You only wish at this point you could make Darth Maul into a real, live boy and have him go lightsaber Mid-Level Manager's Dell into 20,000 pieces.


Let's play out another common scenario: Brand Manager knows all about #brands. Brand Manager has extensive experience in brand managing in all its traditional forms. Certainly — I mean, really, there's no doubt in her mind — those same tactics she's been putting into use when you were an acne-faced high school freshman will apply and be successful on the social media. So, here comes another email with a print ad attached to it and a few lines in the message about how important this marketing initiative is to the company and she suggests — nay, demands! — what you need to do with this print ad...

Darth, please stop the madness!


At this point, there are social media managers slapping their foreheads, nodding in agreement, laughing because it keeps them from crying, or weeping gently because laughing isn't an option.


Scenarios like these are all too common in companies trying to make their mark in the social media space in 2016. Here we are with said business devoting potentially hundreds of thousands of dollars, if not much more, to knowledgeable, experienced, professional social media resources only to have employees from other departments or, worse, executive team members bombard those resources with their suggestions for how things should get posted, when they should be posting, what should be posted, and of course, where they should be posted. (Answer: everywhere!!!).


If you fall into the second category mentioned above and you have no actual training in social media best practices for businesses, please, I beg you — the entire community of social media professionals begs you — let your social media people do what they've been trained to do, what they know how to do at an expert level, and what they believe is in the best interest of the company. Just because you know how to share an article from The Onion to tell all your Facebook friends that you've been right all along about Unnamed Politician being of the reptilian race doesn't mean you should be demanding your ideas about your company's social media practices be adhered to.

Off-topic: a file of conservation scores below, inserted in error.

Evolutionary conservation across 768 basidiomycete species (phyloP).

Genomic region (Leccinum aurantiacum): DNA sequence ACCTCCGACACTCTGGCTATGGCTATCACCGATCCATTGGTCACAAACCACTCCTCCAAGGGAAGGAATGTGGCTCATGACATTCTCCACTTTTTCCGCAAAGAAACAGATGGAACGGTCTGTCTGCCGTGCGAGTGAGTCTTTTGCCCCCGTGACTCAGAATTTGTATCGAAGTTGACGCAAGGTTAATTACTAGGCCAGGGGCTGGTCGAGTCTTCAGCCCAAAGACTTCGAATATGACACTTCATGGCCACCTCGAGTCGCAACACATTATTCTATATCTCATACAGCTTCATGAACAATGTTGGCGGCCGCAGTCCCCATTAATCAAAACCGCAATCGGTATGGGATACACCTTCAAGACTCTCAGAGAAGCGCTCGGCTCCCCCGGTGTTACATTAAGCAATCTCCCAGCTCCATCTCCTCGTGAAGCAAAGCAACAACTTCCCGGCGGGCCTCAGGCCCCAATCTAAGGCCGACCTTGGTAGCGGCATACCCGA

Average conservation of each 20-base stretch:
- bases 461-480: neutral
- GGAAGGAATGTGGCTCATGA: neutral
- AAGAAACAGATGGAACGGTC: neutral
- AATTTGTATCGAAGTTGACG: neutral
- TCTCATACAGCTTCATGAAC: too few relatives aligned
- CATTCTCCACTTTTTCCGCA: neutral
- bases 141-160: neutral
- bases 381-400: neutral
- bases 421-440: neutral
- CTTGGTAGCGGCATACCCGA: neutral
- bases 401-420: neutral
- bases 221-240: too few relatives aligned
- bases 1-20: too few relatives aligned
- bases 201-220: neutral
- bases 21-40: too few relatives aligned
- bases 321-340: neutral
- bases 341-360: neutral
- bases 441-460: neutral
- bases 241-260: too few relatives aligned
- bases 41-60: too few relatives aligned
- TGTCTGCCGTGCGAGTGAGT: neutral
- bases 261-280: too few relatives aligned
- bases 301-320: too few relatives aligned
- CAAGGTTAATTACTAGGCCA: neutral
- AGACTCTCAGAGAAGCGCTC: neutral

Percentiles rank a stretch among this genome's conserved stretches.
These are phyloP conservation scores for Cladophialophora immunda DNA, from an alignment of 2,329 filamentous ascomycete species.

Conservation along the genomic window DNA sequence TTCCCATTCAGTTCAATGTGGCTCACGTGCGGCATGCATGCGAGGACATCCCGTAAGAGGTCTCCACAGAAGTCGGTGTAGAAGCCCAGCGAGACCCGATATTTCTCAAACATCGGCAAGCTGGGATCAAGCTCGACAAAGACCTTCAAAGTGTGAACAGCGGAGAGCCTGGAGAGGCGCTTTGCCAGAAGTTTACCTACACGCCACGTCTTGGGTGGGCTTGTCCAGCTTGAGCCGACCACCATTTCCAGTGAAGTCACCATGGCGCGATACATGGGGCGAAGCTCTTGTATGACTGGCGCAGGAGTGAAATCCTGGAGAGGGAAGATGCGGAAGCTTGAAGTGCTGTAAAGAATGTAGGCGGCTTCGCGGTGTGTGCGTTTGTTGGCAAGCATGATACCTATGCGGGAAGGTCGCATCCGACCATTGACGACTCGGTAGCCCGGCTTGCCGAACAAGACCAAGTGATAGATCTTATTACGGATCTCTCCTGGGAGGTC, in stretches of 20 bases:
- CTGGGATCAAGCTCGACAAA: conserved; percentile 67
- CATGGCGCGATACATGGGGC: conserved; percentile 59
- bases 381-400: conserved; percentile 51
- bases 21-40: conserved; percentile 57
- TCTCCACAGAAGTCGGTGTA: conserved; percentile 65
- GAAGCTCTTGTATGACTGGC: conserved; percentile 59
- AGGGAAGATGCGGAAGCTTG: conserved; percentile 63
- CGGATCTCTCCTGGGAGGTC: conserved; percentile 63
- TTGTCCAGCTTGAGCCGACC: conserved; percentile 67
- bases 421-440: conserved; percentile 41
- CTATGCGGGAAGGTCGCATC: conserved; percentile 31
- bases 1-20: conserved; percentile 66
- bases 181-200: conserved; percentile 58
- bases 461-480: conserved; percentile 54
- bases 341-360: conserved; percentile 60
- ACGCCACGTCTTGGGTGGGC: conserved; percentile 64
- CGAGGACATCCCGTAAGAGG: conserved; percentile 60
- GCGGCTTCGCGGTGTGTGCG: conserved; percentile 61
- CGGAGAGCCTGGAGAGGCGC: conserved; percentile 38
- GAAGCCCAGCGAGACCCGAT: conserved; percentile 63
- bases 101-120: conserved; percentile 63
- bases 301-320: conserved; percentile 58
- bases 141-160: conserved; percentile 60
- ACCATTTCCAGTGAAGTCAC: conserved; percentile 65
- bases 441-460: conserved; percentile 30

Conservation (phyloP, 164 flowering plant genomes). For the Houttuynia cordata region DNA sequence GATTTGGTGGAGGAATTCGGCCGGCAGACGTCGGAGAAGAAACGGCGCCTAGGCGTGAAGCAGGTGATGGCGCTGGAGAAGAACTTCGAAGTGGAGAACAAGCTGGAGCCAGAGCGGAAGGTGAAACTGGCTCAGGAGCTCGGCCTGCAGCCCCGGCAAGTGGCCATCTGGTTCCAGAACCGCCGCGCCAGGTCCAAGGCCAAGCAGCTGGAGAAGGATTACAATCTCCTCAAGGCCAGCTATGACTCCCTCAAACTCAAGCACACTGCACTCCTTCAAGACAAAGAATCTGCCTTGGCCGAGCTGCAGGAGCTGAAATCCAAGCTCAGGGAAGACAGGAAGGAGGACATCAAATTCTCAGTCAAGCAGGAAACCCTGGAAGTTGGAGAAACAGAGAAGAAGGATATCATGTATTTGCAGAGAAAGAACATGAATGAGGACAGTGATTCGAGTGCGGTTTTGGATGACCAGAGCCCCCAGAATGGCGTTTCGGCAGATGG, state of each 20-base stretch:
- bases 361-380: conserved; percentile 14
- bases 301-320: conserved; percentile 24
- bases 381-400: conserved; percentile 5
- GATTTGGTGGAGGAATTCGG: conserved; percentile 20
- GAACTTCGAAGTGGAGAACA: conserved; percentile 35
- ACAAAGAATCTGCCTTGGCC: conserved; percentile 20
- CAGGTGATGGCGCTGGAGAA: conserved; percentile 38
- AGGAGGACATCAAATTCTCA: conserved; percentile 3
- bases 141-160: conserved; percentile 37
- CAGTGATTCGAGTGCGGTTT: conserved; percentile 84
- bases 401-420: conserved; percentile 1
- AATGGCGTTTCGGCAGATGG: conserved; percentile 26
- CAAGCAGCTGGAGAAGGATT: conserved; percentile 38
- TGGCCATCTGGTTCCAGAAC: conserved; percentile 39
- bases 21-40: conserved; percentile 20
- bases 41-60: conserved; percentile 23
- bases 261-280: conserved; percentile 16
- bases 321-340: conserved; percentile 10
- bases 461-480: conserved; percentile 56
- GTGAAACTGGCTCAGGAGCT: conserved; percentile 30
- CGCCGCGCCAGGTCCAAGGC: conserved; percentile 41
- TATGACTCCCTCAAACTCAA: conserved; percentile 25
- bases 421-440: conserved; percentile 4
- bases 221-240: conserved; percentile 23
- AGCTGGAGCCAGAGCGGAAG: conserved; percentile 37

Let's take a look at some very real truths that should serve as wake-up calls for anyone who has been overstepping their bounds with their company's social media department:

  • Your personal use of social media has very little crossover regarding what your company should be doing with its social media presence.

  • If you're lucky enough to have resources devoted to social media within your company, they are likely seasoned professionals with impressive resumes in their field — just like you are within your area of expertise. If you like people to stay in their lane, let me tell you, so do your social media folks.